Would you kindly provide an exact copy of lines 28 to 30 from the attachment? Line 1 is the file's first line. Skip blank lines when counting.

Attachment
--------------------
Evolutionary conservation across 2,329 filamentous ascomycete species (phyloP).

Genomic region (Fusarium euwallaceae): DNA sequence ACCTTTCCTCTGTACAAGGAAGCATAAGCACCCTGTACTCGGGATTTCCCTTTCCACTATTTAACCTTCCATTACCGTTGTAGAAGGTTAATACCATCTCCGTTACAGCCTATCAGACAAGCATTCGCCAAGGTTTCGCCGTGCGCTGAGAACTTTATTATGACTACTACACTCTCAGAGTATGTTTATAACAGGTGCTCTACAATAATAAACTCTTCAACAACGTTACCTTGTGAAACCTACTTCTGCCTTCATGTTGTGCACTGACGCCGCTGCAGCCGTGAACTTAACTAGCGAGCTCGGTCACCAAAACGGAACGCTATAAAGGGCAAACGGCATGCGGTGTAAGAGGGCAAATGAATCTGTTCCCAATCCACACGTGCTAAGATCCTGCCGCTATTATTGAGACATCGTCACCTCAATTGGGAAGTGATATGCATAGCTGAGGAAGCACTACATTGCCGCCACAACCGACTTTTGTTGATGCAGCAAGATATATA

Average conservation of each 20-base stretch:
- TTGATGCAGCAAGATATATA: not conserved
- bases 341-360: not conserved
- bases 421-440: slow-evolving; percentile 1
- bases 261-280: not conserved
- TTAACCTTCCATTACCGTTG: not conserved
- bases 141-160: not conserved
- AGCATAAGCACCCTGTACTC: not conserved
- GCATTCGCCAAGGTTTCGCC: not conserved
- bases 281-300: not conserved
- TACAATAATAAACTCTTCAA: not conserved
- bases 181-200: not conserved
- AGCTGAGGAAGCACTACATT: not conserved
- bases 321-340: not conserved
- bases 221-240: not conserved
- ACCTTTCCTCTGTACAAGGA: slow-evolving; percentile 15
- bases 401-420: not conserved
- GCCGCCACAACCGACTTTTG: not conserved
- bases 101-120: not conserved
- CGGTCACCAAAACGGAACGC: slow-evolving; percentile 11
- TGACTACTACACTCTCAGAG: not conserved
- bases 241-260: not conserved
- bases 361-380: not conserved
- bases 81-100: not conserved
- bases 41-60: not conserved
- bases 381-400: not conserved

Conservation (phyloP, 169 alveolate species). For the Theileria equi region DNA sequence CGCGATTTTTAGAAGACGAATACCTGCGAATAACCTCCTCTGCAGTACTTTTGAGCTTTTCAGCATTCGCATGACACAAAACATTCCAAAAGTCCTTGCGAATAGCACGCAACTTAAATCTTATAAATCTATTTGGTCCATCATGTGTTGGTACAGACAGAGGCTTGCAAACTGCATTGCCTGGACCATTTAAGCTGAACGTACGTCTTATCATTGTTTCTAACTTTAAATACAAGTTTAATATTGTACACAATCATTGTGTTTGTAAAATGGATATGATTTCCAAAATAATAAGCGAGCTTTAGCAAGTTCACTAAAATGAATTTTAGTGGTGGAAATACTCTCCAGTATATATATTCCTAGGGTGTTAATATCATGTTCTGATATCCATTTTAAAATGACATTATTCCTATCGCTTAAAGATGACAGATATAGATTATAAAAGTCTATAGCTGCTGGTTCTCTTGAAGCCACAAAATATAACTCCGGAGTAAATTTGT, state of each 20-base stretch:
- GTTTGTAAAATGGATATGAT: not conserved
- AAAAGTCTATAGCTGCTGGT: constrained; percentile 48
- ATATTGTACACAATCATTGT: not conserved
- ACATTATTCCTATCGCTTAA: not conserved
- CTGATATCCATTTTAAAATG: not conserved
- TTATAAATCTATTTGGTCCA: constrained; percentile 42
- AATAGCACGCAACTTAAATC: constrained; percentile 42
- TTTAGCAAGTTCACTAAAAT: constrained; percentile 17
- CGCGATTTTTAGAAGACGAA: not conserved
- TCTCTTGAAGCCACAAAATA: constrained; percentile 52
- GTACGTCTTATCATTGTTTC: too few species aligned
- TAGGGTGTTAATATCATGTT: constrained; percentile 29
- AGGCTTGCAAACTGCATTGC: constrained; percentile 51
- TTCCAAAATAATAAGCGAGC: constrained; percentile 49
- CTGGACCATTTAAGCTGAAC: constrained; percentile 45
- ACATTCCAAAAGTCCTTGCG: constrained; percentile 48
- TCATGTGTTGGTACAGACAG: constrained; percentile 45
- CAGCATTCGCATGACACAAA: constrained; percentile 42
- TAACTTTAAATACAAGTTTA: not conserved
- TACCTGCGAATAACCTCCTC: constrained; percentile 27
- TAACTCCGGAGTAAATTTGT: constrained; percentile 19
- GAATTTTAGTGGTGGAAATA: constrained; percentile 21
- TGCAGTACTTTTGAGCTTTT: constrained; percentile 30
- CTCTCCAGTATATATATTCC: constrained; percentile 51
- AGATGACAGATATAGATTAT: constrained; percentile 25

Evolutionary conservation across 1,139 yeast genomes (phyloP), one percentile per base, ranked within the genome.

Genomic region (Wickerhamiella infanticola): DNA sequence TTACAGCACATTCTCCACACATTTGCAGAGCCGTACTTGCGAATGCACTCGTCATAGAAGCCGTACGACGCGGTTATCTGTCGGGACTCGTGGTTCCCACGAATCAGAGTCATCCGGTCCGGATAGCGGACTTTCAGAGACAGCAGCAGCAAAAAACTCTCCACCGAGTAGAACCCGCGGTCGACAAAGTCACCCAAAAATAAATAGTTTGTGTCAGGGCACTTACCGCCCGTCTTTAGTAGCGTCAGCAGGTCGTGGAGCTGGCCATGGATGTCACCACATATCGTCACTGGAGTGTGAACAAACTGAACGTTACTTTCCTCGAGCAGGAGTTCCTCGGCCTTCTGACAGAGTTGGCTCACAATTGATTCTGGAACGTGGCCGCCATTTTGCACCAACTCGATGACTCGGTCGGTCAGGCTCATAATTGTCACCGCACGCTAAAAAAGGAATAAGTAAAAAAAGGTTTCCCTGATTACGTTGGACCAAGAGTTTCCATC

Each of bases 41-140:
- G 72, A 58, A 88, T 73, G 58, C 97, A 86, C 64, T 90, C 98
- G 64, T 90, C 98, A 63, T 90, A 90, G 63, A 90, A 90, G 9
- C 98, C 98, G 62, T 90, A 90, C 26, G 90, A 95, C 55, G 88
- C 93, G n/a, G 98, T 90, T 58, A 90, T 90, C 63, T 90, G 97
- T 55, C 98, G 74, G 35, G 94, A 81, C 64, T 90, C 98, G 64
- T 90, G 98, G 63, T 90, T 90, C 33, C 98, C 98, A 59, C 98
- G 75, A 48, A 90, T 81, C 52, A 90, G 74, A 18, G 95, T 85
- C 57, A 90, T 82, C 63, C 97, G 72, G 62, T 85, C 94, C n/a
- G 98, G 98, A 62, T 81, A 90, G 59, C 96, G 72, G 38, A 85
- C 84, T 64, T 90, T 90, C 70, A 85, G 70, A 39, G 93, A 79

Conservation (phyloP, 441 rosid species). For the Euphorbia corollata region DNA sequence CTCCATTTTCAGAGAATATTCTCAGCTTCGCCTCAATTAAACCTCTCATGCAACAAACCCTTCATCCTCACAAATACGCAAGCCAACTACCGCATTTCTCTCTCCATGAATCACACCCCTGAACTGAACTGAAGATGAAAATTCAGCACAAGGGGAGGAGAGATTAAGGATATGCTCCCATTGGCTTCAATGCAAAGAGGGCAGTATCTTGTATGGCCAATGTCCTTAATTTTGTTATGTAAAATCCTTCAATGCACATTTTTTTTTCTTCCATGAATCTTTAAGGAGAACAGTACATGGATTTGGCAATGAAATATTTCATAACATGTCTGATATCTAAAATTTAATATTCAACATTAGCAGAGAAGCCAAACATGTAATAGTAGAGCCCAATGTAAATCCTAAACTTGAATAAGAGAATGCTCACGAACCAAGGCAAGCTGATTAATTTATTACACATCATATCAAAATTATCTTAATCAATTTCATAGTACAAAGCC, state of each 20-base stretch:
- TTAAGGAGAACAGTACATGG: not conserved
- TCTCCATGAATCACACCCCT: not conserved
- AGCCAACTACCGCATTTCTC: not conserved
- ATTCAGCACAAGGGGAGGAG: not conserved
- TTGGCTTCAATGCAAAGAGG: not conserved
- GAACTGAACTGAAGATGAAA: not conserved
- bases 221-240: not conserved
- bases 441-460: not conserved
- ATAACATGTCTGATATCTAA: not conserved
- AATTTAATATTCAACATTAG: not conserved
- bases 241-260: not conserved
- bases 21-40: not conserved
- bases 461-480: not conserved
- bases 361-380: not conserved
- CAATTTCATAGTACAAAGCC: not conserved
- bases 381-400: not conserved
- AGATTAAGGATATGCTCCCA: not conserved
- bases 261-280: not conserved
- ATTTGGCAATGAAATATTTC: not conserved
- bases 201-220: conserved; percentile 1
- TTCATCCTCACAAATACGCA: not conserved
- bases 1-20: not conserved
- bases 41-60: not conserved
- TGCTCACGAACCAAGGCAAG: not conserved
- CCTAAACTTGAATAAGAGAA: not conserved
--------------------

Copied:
- bases 381-400: not conserved

Conservation (phyloP, 169 alveolate species). For the Theileria equi region DNA sequence CGCGATTTTTAGAAGACGAATACCTGCGAATAACCTCCTCTGCAGTACTTTTGAGCTTTTCAGCATTCGCATGACACAAAACATTCCAAAAGTCCTTGCGAATAGCACGCAACTTAAATCTTATAAATCTATTTGGTCCATCATGTGTTGGTACAGACAGAGGCTTGCAAACTGCATTGCCTGGACCATTTAAGCTGAACGTACGTCTTATCATTGTTTCTAACTTTAAATACAAGTTTAATATTGTACACAATCATTGTGTTTGTAAAATGGATATGATTTCCAAAATAATAAGCGAGCTTTAGCAAGTTCACTAAAATGAATTTTAGTGGTGGAAATACTCTCCAGTATATATATTCCTAGGGTGTTAATATCATGTTCTGATATCCATTTTAAAATGACATTATTCCTATCGCTTAAAGATGACAGATATAGATTATAAAAGTCTATAGCTGCTGGTTCTCTTGAAGCCACAAAATATAACTCCGGAGTAAATTTGT, state of each 20-base stretch:
- GTTTGTAAAATGGATATGAT: not conserved